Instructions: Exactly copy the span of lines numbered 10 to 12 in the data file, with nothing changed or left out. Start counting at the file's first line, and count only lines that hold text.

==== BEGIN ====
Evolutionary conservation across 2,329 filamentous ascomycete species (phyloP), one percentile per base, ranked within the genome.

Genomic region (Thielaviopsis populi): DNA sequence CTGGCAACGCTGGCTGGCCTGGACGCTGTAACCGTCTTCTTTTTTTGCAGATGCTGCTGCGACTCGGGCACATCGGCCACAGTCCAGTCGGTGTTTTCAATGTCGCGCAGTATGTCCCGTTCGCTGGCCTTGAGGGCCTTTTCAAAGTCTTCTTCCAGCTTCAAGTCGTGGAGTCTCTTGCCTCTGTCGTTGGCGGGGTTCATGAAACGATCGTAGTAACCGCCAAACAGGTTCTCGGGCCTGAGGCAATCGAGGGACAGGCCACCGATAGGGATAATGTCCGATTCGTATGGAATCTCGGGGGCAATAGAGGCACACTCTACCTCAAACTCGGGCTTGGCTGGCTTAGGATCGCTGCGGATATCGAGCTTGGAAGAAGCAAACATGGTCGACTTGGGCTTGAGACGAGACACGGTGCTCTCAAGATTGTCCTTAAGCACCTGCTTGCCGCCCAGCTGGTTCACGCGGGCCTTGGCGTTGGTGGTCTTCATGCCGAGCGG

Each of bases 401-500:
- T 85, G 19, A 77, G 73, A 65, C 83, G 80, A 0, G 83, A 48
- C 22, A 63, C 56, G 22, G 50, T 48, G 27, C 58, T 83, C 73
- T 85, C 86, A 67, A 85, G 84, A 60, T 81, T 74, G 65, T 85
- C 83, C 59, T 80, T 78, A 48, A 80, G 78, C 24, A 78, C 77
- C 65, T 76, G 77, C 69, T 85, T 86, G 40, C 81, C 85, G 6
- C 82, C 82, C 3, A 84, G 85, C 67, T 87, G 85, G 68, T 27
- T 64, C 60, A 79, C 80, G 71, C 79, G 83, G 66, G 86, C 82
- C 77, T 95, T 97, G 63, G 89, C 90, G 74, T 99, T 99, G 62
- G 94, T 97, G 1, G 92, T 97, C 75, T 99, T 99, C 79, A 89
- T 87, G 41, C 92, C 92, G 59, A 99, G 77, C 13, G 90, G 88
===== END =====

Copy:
- T 64, C 60, A 79, C 80, G 71, C 79, G 83, G 66, G 86, C 82
- C 77, T 95, T 97, G 63, G 89, C 90, G 74, T 99, T 99, G 62
- G 94, T 97, G 1, G 92, T 97, C 75, T 99, T 99, C 79, A 89